I’m into chapter 5 now (page 173) and have read chapter 3 twice. A lot of it still eludes me (the last time I read The Origin of Species was in high school), but here’s what I’ve noticed:
Chapter 3, The Symbolic Species
This chapter, more than the others, is directly related to Darwin’s theory of evolution, and concerns how the mimetic theory of culture parallels Darwin’s theory of genetics as it also explores the evolution of mimetic theory and culture itself, the order in which things have occurred.
** “The theory of evolution seems to me quite powerfully sacrificial. … Darwin … stresses the importance of death just as much as the importance of survival. In some sense it is representing nature as a super-sacrificial machine….”
Girard agrees with sociobiologist E.O. Wilson that religion is adaptable: “I claim that religion protects men and societies from mimetic escalation. Religion has an adaptive value. But this is not enough: it is also the source of hominization, of the differentiation between animals and human beings, because … through sacrifice it creates culture and institutions.”
“One can argue that many groups and societies perished and were destroyed by lethal infighting, by the explosion of mimetic rivalry being unable to find any form of resolution. The scapegoat mechanism provided a fundamental contribution to the fitness of the group. This is the reason why such a practice is found throughout the world. This is the result of a form of systematic selection, which lasted thousands of years. It was the scapegoat mechanism, and subsequently religion, which provided that fundamental instrument of protection against natural instraspecific violence that any group of hominids [primates] is bound to trigger at some point for purely ethological [behavioural] reasons.”
In other words, I think he’s saying, the groups that didn’t make it were those that didn’t successfully scapegoat. Those that made it, did. Therefore, scapegoating persists as a behaviour, because it rendered groups that used it successfully fit enough to survive.
The authors talk at some length about Konrad Lorenz‘s animal studies, which I do remember from college studies. The most interesting one to me here concerns geese behaviour:
“When two geese approach each other, showing signs of hostility, most of the time the common aggression is redirected and discharged against a third object. This redirection of aggressiveness has been ‘crystallized’ by evolution in an instinctual pattern which can create a bond … through a kind of incipient scapegoating mechanism, even if it isn’t proper to call it scapegoating since the third element often is an inanimate object. One can see here the first sketch of future scapegoating, very much in the sense of redirecting violence onto a third party. This observation, if correct, could account for the emergence of a bond among individuals who together scapegoat a third party, a victim. The redirection of the inner aggression of a specific group against an external element (or an internal element perceived as external which is expelled) creates a strong cohesion within the group itself.”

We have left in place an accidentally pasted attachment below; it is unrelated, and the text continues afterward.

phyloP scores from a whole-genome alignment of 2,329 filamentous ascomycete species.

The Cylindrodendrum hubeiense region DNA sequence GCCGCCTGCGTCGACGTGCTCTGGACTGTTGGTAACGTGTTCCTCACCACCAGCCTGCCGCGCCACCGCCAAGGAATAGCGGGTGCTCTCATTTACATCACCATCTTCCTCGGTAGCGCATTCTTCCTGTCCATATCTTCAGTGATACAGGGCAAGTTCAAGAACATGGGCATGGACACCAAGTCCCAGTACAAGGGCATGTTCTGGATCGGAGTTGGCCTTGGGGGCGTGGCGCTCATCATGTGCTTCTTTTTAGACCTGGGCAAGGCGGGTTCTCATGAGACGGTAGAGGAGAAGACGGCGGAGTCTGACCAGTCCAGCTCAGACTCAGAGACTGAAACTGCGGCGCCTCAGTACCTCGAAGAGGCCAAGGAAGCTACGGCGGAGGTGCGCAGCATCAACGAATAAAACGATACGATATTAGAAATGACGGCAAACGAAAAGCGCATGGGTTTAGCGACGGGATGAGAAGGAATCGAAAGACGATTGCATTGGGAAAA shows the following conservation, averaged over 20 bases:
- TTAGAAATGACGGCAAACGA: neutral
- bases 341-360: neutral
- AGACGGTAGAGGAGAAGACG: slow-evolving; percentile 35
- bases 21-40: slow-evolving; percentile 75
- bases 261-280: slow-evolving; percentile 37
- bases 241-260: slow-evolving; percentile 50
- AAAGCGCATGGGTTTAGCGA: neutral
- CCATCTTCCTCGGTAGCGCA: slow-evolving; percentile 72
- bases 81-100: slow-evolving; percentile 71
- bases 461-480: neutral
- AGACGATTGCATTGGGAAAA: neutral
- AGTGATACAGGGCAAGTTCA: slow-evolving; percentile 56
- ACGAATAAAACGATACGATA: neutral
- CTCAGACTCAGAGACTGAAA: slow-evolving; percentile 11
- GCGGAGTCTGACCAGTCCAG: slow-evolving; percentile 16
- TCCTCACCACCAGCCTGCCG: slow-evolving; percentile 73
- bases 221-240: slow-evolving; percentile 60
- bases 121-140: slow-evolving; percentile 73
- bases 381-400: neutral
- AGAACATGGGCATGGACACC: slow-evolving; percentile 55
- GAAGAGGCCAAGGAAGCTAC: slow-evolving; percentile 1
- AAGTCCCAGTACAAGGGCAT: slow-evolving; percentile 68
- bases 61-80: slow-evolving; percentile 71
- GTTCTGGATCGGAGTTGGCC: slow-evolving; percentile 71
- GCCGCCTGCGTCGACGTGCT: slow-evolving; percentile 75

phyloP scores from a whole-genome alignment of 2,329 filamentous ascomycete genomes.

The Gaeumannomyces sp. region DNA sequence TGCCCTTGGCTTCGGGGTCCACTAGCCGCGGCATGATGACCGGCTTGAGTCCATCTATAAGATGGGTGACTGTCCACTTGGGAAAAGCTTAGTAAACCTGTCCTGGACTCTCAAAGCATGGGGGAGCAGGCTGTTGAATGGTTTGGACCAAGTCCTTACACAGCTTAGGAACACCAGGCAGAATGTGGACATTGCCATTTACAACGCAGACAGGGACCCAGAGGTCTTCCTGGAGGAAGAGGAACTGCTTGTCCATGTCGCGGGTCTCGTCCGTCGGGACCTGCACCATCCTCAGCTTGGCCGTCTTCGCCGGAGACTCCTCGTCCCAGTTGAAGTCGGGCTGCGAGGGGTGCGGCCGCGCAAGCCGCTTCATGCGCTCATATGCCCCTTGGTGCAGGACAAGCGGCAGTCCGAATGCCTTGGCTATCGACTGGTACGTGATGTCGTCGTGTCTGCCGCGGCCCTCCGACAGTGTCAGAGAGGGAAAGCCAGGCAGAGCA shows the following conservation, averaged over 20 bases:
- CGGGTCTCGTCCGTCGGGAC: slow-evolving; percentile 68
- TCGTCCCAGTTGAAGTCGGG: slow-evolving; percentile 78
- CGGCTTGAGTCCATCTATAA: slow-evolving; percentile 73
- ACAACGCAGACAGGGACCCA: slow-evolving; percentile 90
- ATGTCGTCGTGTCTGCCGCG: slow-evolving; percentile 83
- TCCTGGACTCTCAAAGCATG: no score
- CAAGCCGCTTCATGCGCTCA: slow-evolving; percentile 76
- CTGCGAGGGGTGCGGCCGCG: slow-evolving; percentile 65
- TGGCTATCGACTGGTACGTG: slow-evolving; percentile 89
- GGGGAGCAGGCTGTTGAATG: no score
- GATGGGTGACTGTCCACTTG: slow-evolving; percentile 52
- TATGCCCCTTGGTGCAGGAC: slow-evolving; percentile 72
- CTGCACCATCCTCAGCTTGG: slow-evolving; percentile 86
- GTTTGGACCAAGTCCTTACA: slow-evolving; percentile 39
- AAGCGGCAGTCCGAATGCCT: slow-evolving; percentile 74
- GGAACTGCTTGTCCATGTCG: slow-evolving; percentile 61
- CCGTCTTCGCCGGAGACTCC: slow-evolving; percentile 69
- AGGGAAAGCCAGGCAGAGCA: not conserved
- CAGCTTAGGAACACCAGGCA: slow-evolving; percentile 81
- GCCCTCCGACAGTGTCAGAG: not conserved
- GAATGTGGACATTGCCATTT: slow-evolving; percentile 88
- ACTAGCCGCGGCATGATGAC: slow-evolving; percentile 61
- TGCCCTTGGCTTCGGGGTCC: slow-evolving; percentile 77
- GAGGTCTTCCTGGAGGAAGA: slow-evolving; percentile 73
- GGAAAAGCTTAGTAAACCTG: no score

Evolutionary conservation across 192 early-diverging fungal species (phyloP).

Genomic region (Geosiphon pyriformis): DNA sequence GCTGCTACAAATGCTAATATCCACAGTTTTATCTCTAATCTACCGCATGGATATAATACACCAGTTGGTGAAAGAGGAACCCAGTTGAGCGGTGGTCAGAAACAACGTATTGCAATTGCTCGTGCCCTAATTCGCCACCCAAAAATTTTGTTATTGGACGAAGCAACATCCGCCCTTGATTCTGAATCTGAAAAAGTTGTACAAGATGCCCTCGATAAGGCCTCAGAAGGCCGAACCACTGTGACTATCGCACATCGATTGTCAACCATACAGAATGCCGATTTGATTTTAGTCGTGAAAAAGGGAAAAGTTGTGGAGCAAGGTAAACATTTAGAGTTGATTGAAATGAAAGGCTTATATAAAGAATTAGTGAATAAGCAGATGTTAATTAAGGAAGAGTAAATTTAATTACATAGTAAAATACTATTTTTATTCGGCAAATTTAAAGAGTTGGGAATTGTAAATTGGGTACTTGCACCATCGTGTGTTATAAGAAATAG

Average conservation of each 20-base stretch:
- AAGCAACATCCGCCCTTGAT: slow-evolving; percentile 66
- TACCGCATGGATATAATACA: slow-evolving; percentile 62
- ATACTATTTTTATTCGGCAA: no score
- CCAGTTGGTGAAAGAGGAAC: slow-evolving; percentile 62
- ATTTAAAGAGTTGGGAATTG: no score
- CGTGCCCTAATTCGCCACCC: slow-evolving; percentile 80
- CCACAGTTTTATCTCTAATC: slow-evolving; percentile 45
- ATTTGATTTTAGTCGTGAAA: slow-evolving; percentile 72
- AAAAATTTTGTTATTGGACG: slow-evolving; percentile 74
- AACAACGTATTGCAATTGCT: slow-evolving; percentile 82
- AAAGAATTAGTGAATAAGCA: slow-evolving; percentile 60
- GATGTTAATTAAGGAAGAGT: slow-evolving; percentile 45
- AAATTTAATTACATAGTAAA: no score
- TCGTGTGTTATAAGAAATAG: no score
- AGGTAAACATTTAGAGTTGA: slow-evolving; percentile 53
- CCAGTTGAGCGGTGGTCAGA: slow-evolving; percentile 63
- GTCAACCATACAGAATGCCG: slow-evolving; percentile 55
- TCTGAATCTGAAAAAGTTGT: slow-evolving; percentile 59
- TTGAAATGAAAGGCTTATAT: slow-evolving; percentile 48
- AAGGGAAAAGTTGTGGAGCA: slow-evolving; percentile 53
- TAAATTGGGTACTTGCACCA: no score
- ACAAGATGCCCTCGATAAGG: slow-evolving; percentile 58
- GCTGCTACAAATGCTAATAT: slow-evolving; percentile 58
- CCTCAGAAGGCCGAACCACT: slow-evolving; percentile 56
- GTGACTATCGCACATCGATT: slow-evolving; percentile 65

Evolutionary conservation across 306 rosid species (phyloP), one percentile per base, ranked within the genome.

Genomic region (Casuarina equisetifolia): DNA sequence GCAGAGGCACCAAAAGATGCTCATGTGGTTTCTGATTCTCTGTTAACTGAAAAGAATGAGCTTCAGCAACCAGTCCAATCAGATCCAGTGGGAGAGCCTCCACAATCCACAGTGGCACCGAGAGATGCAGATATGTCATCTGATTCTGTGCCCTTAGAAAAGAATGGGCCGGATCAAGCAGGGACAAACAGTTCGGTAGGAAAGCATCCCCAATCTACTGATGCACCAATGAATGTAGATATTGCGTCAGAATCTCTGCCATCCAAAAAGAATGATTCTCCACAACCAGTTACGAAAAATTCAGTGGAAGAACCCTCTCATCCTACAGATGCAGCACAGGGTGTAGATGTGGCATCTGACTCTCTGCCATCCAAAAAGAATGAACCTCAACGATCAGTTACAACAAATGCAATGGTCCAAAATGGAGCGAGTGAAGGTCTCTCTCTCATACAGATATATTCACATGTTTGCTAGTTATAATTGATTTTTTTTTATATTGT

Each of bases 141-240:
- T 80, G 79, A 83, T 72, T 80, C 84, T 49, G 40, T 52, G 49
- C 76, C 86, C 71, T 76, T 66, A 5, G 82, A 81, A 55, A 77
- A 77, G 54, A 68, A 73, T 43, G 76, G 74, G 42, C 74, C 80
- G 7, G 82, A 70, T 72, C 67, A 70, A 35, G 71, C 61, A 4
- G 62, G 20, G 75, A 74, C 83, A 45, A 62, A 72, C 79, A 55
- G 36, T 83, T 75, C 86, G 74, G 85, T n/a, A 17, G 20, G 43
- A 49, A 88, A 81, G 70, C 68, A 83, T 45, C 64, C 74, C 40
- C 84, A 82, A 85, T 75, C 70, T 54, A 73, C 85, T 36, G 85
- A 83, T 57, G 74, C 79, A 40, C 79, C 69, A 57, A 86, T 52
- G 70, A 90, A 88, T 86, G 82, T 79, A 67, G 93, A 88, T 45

Soon afterwards, Girard reinforces this idea: “To have a common symbolic or real scapegoat is the most efficient mechanism to reinforce friendship.”
There is much back and forth about whether animals truly scapegoat, whether they exhibit the complete mimetic mechanism. In general, Girard says no — though I’m not sure if it’s because animals’ brains aren’t large enough, or they don’t operate with symbols, or they didn’t experience the crisis (the “centre of signification”) necessary to trigger it all (all three ideas are given some play, it seems) — though Girard admits that “there are forms of collective violence present in these groups [of chimpanzees]. There are also forms of hunting with ritual aspects. Therefore, there are clearly signs of the emergence of the scapegoat mechanism. This is another stage of the long evolutionary process that led to the scapegoat mechanism.”
There is some discussion on the movement from the violent, crisis event to the symbolicity (their word) of it in ritual — went over my head for the most part.
** Then discussion of language and whether language precedes myth or myth language.
Girard’s feeling is that “[L]anguage and the symbolic sphere could only be generated by a systemic ‘catastrophe’ …. One cannot explain taboos, prohibition and the complexity of symbolic exchange systems simply via biological explanations of the emergence of unselfish behaviour. There must be that upheaval there, which forced the change in behaviour. … The same reasoning can be applied to language. The only thing that can produce such a relational structure is fear, fear of death. If people are threatened, they withdraw from specific acts …. Prohibition is the first condition for social ties and the first cultural sign as well. Fear is essentially fear of mimetic violence; prohibition is protection from mimetic escalation. All these incredibly complex phenomena were triggered by the founding murder, by the scapegoat mechanism.”